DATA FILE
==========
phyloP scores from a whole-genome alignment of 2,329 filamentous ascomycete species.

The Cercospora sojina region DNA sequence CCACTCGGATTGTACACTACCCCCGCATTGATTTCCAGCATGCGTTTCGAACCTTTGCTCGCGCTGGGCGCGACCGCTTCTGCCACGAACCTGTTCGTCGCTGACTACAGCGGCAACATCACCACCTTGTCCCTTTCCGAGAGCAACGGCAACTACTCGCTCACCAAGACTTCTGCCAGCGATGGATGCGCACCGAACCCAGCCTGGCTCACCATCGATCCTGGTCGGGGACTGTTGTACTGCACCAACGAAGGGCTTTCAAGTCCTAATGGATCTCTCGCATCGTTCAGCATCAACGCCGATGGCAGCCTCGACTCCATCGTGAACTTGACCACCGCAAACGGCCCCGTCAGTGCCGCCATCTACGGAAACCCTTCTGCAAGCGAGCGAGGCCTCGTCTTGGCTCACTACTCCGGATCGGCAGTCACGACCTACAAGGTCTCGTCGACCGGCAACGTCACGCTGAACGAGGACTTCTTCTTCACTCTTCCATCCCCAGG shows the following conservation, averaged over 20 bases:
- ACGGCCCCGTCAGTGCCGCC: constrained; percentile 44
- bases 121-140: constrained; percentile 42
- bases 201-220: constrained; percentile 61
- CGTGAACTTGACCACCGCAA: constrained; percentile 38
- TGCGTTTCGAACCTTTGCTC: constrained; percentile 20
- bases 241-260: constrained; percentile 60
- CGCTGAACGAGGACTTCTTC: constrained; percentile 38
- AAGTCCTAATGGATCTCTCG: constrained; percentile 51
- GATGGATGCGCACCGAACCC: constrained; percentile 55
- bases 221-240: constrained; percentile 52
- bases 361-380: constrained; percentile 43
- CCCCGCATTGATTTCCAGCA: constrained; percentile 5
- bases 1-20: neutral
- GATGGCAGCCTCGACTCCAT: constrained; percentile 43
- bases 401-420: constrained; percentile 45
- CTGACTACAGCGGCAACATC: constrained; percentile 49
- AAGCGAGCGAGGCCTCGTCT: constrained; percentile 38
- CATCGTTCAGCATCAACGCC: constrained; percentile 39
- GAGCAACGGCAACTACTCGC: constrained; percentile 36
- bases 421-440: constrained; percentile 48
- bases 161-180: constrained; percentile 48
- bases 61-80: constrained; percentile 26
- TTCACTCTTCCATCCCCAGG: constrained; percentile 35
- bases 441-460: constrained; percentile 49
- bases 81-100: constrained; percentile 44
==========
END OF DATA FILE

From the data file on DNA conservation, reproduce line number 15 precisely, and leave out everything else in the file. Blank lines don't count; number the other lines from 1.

- bases 1-20: neutral